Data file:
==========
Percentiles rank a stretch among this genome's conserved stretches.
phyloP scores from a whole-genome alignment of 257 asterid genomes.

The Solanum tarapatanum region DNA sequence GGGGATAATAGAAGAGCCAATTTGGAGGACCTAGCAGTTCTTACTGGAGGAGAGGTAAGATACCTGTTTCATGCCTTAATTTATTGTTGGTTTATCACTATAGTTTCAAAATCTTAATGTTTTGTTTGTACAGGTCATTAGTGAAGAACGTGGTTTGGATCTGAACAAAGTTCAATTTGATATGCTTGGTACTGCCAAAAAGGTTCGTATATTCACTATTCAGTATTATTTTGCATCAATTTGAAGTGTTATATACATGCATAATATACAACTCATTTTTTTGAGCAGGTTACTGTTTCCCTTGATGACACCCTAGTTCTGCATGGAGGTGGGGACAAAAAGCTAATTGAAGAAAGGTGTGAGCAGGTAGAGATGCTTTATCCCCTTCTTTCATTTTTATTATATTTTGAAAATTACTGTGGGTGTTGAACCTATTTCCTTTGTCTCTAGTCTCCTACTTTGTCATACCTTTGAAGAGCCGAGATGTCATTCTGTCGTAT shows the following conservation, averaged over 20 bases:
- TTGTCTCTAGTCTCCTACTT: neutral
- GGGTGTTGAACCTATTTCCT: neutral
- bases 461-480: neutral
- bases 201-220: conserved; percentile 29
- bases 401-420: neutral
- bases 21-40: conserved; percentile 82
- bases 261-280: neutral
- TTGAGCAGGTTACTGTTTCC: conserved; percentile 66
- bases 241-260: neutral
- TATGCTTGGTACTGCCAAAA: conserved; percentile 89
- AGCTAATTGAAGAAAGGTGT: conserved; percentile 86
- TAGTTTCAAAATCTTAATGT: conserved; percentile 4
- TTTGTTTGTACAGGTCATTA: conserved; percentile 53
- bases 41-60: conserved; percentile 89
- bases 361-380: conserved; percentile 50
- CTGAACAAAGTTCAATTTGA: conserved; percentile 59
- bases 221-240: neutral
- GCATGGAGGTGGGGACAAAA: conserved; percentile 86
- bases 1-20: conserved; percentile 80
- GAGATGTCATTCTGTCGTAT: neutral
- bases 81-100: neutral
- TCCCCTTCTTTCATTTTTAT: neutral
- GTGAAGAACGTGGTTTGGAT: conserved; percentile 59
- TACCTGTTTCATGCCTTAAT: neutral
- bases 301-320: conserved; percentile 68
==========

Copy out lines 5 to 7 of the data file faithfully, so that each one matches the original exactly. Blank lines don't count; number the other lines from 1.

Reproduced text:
- GGGTGTTGAACCTATTTCCT: neutral
- bases 461-480: neutral
- bases 201-220: conserved; percentile 29